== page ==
The second charge is related to a Dec. 7, 2020, phone call Trump made to Ralston urging him to convene a special session of the legislature to reverse Joe Biden’s narrow victory in the state. The third involves a letter Trump sent to Raffensperger in September 2021 calling on the secretary of state to overturn the election “and announce the true winner.”

Trump still faces 10 charges in the case, including violating the state racketeering act and filing false documents.

Steve Sadow, an attorney for Trump, said McAfee “made the correct legal decision.”

“The prosecution failed to make specific allegations of any alleged wrongdoing on those counts,” Sadow said in a statement. “The entire prosecution of President Trump is political, constitutes election interference, and should be dismissed.”

The judge’s decision means Meadows, who has been seeking to move his case to federal court, now faces only a single racketeering charge in the case. James Durham, a lawyer for Meadows, did not immediately respond to a request for comment.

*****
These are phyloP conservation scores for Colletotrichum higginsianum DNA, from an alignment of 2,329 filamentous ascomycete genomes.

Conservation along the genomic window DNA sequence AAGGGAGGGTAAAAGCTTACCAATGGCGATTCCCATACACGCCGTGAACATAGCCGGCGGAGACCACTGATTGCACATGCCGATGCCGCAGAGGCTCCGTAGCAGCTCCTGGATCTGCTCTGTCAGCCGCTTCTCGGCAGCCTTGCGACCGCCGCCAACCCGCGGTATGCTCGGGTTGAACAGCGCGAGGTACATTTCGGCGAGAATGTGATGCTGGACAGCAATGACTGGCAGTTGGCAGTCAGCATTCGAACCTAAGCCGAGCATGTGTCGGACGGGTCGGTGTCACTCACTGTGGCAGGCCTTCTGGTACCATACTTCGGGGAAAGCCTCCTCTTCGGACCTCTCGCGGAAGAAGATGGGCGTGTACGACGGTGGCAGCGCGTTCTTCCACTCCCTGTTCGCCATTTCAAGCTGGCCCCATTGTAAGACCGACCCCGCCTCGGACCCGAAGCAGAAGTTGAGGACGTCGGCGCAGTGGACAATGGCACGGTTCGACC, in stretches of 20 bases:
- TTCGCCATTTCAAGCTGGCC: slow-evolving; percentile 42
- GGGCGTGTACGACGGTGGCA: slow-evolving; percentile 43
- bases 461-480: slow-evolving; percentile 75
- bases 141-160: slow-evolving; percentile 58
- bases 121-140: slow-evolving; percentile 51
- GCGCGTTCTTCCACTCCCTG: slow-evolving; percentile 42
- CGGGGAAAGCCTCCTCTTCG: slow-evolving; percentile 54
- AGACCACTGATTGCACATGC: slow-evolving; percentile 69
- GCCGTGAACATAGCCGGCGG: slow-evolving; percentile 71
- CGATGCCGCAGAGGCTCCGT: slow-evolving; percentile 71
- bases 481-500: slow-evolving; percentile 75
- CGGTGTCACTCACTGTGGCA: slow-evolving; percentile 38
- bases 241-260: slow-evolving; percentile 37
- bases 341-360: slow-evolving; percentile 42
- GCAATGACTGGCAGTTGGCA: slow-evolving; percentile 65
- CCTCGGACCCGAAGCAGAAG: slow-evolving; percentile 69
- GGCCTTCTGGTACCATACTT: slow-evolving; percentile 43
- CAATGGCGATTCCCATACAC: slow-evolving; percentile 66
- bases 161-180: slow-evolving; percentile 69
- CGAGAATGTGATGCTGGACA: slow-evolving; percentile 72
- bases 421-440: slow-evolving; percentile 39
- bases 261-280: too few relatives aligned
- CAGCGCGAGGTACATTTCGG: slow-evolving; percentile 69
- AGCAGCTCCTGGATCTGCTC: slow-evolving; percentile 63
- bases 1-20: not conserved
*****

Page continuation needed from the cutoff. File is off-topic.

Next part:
But the legal fight over the charges may not be over. McAfee’s order granted the state a six-month window to “resubmit the case to a grand jury” or to seek an appeal of his order.

A spokesman for Fulton County District Attorney Fani T. Willis (D), whose office brought the indictment, declined to comment.

The unexpected ruling comes as McAfee is considering motions to disqualify Willis and her office from the election case amid claims that she improperly hired a “boyfriend” to lead the investigation and then took “vacations across the world” with him that he paid for. Willis and Nathan Wade, the special prosecutor she appointed to the case, have vigorously denied any wrongdoing.

McAfee has said he will announce whether Willis should be removed by Friday, but the two-month drama has already been a blow to Willis’s case, with the embarrassing allegations fueling questions about her character and leadership. If McAfee allows her to keep the case, her push to go to trial in August is already sidetracked – with Wednesday’s ruling probably adding even more delays.